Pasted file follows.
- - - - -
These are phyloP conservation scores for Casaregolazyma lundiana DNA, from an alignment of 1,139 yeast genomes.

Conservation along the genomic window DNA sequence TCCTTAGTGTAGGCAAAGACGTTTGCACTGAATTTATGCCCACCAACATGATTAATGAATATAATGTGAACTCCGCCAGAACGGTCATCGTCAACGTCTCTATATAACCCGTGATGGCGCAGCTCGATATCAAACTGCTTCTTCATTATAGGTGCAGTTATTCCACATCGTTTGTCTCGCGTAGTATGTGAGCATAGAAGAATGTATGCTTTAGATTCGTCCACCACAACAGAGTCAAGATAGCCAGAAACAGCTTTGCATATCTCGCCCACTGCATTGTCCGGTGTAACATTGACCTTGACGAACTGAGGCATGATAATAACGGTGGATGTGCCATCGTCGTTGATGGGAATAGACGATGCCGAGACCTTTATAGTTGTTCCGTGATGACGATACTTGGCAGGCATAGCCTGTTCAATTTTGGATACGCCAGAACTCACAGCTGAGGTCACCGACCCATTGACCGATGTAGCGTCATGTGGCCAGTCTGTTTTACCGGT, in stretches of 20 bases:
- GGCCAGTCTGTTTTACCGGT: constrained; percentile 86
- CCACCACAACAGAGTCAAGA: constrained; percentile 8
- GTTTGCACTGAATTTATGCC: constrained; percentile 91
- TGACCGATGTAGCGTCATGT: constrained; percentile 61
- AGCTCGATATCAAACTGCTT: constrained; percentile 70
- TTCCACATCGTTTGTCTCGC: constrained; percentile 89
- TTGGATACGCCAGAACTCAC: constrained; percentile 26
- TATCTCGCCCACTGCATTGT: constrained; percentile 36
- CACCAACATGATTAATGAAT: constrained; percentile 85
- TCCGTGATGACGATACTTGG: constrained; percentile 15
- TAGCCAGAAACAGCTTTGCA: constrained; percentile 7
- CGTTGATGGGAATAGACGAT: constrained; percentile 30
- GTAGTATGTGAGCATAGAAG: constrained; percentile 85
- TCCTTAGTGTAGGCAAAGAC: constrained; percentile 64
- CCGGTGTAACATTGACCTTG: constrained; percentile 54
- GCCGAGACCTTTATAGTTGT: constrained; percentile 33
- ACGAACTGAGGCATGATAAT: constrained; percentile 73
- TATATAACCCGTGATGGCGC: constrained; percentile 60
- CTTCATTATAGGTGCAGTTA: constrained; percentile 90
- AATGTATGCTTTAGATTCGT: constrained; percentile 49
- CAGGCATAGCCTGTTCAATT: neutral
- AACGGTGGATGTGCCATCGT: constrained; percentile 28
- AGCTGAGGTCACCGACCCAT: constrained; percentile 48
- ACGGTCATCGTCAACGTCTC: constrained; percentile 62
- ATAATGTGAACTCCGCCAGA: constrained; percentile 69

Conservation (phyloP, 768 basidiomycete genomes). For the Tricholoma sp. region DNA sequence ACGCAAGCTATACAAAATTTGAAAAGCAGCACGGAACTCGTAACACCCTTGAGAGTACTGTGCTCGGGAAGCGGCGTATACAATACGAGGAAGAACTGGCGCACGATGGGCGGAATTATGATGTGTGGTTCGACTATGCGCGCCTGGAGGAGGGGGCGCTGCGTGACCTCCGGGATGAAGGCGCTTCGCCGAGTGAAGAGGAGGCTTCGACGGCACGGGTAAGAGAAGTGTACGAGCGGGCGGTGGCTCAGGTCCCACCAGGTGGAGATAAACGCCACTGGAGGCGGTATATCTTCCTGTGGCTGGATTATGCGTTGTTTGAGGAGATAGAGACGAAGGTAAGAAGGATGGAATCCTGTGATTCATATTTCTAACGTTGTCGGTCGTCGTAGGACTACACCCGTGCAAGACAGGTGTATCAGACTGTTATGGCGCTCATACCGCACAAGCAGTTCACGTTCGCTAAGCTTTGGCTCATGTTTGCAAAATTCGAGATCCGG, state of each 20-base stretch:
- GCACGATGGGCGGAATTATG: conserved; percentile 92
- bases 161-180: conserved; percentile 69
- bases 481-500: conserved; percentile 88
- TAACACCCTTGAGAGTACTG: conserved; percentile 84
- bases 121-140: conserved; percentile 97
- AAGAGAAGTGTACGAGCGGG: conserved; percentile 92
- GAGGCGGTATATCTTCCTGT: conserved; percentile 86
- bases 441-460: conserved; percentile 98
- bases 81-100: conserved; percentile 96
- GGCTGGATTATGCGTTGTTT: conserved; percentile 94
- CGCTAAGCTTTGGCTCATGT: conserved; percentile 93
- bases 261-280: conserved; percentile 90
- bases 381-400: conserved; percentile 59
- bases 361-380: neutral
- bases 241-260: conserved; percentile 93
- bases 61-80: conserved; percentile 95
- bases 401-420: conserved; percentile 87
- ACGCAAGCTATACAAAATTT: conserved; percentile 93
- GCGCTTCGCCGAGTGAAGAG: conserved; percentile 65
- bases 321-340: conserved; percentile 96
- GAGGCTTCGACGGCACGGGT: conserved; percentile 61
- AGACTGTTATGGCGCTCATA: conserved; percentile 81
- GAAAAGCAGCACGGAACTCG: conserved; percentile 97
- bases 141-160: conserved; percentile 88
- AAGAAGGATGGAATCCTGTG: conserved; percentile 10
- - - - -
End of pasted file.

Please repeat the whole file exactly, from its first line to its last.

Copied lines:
These are phyloP conservation scores for Casaregolazyma lundiana DNA, from an alignment of 1,139 yeast genomes.

Conservation along the genomic window DNA sequence TCCTTAGTGTAGGCAAAGACGTTTGCACTGAATTTATGCCCACCAACATGATTAATGAATATAATGTGAACTCCGCCAGAACGGTCATCGTCAACGTCTCTATATAACCCGTGATGGCGCAGCTCGATATCAAACTGCTTCTTCATTATAGGTGCAGTTATTCCACATCGTTTGTCTCGCGTAGTATGTGAGCATAGAAGAATGTATGCTTTAGATTCGTCCACCACAACAGAGTCAAGATAGCCAGAAACAGCTTTGCATATCTCGCCCACTGCATTGTCCGGTGTAACATTGACCTTGACGAACTGAGGCATGATAATAACGGTGGATGTGCCATCGTCGTTGATGGGAATAGACGATGCCGAGACCTTTATAGTTGTTCCGTGATGACGATACTTGGCAGGCATAGCCTGTTCAATTTTGGATACGCCAGAACTCACAGCTGAGGTCACCGACCCATTGACCGATGTAGCGTCATGTGGCCAGTCTGTTTTACCGGT, in stretches of 20 bases:
- GGCCAGTCTGTTTTACCGGT: constrained; percentile 86
- CCACCACAACAGAGTCAAGA: constrained; percentile 8
- GTTTGCACTGAATTTATGCC: constrained; percentile 91
- TGACCGATGTAGCGTCATGT: constrained; percentile 61
- AGCTCGATATCAAACTGCTT: constrained; percentile 70
- TTCCACATCGTTTGTCTCGC: constrained; percentile 89
- TTGGATACGCCAGAACTCAC: constrained; percentile 26
- TATCTCGCCCACTGCATTGT: constrained; percentile 36
- CACCAACATGATTAATGAAT: constrained; percentile 85
- TCCGTGATGACGATACTTGG: constrained; percentile 15
- TAGCCAGAAACAGCTTTGCA: constrained; percentile 7
- CGTTGATGGGAATAGACGAT: constrained; percentile 30
- GTAGTATGTGAGCATAGAAG: constrained; percentile 85
- TCCTTAGTGTAGGCAAAGAC: constrained; percentile 64
- CCGGTGTAACATTGACCTTG: constrained; percentile 54
- GCCGAGACCTTTATAGTTGT: constrained; percentile 33
- ACGAACTGAGGCATGATAAT: constrained; percentile 73
- TATATAACCCGTGATGGCGC: constrained; percentile 60
- CTTCATTATAGGTGCAGTTA: constrained; percentile 90
- AATGTATGCTTTAGATTCGT: constrained; percentile 49
- CAGGCATAGCCTGTTCAATT: neutral
- AACGGTGGATGTGCCATCGT: constrained; percentile 28
- AGCTGAGGTCACCGACCCAT: constrained; percentile 48
- ACGGTCATCGTCAACGTCTC: constrained; percentile 62
- ATAATGTGAACTCCGCCAGA: constrained; percentile 69

Conservation (phyloP, 768 basidiomycete genomes). For the Tricholoma sp. region DNA sequence ACGCAAGCTATACAAAATTTGAAAAGCAGCACGGAACTCGTAACACCCTTGAGAGTACTGTGCTCGGGAAGCGGCGTATACAATACGAGGAAGAACTGGCGCACGATGGGCGGAATTATGATGTGTGGTTCGACTATGCGCGCCTGGAGGAGGGGGCGCTGCGTGACCTCCGGGATGAAGGCGCTTCGCCGAGTGAAGAGGAGGCTTCGACGGCACGGGTAAGAGAAGTGTACGAGCGGGCGGTGGCTCAGGTCCCACCAGGTGGAGATAAACGCCACTGGAGGCGGTATATCTTCCTGTGGCTGGATTATGCGTTGTTTGAGGAGATAGAGACGAAGGTAAGAAGGATGGAATCCTGTGATTCATATTTCTAACGTTGTCGGTCGTCGTAGGACTACACCCGTGCAAGACAGGTGTATCAGACTGTTATGGCGCTCATACCGCACAAGCAGTTCACGTTCGCTAAGCTTTGGCTCATGTTTGCAAAATTCGAGATCCGG, state of each 20-base stretch:
- GCACGATGGGCGGAATTATG: conserved; percentile 92
- bases 161-180: conserved; percentile 69
- bases 481-500: conserved; percentile 88
- TAACACCCTTGAGAGTACTG: conserved; percentile 84
- bases 121-140: conserved; percentile 97
- AAGAGAAGTGTACGAGCGGG: conserved; percentile 92
- GAGGCGGTATATCTTCCTGT: conserved; percentile 86
- bases 441-460: conserved; percentile 98
- bases 81-100: conserved; percentile 96
- GGCTGGATTATGCGTTGTTT: conserved; percentile 94
- CGCTAAGCTTTGGCTCATGT: conserved; percentile 93
- bases 261-280: conserved; percentile 90
- bases 381-400: conserved; percentile 59
- bases 361-380: neutral
- bases 241-260: conserved; percentile 93
- bases 61-80: conserved; percentile 95
- bases 401-420: conserved; percentile 87
- ACGCAAGCTATACAAAATTT: conserved; percentile 93
- GCGCTTCGCCGAGTGAAGAG: conserved; percentile 65
- bases 321-340: conserved; percentile 96
- GAGGCTTCGACGGCACGGGT: conserved; percentile 61
- AGACTGTTATGGCGCTCATA: conserved; percentile 81
- GAAAAGCAGCACGGAACTCG: conserved; percentile 97
- bases 141-160: conserved; percentile 88
- AAGAAGGATGGAATCCTGTG: conserved; percentile 10